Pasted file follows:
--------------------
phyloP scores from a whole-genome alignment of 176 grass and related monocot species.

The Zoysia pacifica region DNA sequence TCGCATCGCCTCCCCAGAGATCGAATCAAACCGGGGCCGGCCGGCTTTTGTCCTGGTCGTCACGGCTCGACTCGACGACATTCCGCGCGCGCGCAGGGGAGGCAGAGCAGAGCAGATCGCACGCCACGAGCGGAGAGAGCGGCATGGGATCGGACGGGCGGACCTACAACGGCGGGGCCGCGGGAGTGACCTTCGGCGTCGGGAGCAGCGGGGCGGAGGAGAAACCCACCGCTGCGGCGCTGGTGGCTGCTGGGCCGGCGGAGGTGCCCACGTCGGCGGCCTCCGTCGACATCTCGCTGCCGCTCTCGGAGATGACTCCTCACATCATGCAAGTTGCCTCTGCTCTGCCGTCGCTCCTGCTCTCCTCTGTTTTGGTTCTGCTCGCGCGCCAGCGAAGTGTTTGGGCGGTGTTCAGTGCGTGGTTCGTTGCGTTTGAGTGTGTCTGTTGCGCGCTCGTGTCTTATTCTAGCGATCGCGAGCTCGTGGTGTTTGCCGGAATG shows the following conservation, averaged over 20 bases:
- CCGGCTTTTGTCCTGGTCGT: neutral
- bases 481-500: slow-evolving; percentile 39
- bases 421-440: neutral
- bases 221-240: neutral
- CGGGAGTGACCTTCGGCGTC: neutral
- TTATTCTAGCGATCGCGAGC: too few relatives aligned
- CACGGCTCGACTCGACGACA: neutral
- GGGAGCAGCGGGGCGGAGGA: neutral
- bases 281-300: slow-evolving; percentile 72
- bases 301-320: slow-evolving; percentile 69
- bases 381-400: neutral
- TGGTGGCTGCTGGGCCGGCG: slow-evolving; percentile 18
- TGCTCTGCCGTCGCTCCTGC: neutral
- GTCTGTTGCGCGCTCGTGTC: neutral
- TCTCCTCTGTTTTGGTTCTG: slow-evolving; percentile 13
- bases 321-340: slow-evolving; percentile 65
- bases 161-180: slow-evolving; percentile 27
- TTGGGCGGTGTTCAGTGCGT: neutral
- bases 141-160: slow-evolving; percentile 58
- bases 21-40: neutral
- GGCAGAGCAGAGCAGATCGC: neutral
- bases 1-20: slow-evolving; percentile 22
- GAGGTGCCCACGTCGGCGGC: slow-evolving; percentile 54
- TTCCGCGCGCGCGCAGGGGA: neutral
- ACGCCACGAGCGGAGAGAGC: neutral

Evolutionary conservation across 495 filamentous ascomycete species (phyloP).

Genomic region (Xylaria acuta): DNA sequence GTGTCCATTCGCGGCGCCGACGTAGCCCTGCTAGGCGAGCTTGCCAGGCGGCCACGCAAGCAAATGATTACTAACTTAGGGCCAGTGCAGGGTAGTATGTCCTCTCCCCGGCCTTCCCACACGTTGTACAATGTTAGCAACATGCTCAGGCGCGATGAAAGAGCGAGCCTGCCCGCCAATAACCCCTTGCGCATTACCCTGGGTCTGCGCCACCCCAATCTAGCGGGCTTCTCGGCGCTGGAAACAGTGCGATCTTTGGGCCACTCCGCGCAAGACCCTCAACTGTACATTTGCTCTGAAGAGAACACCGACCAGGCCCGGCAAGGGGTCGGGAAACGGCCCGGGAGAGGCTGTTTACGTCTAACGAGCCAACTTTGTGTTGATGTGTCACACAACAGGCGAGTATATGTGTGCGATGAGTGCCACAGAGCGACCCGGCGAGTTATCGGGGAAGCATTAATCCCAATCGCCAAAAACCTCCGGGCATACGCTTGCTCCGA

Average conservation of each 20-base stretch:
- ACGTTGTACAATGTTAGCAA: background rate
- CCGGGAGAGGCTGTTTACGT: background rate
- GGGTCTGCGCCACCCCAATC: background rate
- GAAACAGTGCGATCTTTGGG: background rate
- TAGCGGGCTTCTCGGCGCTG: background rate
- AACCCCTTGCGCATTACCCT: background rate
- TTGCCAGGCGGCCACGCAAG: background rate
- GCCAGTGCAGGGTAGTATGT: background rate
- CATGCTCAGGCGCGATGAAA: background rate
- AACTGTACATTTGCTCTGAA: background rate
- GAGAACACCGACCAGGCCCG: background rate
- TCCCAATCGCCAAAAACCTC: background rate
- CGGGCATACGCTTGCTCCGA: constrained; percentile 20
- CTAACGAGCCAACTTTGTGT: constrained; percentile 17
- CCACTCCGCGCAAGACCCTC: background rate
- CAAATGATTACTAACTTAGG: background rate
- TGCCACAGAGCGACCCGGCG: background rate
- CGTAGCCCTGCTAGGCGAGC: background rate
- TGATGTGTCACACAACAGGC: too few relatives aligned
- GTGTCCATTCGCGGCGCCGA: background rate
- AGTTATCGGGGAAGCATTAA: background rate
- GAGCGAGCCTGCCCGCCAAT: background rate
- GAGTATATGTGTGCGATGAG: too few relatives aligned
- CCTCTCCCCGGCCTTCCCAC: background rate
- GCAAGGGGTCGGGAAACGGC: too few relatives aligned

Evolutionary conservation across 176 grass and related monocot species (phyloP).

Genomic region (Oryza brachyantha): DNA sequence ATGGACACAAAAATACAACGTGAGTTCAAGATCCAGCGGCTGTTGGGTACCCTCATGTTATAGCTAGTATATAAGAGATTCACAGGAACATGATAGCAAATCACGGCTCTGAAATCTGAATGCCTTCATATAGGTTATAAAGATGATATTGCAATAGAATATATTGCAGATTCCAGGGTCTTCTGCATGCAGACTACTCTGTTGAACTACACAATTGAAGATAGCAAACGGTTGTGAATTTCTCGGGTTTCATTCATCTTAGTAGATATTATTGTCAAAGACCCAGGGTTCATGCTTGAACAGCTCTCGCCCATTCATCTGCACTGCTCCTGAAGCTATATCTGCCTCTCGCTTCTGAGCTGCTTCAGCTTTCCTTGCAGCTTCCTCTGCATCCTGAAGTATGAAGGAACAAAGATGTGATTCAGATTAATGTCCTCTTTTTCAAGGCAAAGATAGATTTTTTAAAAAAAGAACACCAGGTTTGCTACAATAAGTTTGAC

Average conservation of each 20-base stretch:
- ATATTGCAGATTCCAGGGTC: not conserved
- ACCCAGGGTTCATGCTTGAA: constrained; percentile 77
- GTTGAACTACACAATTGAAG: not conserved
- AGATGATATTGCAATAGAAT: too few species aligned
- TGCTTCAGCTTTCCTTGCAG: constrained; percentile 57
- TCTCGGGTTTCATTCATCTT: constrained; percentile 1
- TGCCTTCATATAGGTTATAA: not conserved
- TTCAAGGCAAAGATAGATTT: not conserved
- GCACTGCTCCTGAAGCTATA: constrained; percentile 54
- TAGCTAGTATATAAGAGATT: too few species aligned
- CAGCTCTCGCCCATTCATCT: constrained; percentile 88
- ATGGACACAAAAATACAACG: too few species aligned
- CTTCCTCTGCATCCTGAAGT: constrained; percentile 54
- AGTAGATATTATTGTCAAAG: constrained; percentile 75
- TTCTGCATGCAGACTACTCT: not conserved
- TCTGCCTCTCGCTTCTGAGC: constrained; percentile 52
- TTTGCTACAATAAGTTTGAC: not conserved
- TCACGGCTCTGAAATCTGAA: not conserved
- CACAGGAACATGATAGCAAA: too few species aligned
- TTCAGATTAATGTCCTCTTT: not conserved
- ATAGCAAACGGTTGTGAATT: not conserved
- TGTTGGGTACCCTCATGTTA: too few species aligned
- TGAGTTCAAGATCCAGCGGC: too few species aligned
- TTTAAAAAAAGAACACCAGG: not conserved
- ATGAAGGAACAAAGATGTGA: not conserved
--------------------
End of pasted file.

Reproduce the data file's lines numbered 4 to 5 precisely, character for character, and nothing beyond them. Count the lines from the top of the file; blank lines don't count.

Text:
- bases 481-500: slow-evolving; percentile 39
- bases 421-440: neutral